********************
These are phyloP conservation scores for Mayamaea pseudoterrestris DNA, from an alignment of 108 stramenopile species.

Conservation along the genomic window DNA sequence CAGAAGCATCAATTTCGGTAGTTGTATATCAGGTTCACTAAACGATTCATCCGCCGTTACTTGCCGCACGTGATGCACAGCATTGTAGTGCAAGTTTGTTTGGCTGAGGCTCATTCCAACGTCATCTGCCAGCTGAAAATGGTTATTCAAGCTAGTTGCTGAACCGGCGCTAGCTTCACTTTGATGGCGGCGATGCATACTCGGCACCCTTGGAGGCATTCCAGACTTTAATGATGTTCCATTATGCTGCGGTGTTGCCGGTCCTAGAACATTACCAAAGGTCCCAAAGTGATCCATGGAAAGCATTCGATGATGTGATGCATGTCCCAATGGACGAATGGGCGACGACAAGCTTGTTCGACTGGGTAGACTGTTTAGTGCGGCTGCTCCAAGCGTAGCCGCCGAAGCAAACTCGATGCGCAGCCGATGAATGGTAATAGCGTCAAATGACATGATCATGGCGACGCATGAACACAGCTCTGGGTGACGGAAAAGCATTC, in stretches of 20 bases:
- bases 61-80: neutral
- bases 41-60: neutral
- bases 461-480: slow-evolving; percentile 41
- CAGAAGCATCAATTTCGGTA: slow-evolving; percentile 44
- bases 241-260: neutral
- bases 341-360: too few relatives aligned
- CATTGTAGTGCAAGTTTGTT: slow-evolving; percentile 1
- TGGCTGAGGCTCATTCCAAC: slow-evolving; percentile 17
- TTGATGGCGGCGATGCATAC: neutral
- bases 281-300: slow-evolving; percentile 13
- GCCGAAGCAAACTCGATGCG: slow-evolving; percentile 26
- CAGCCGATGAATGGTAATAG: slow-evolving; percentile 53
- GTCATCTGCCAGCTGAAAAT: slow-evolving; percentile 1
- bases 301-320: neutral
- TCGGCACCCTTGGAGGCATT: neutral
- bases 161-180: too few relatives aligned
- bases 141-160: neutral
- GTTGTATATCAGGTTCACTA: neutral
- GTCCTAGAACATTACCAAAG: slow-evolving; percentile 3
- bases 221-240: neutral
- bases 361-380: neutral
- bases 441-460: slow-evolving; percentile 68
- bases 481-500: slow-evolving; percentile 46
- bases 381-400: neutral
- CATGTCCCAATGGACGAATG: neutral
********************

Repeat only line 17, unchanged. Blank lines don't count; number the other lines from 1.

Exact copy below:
- TCGGCACCCTTGGAGGCATT: neutral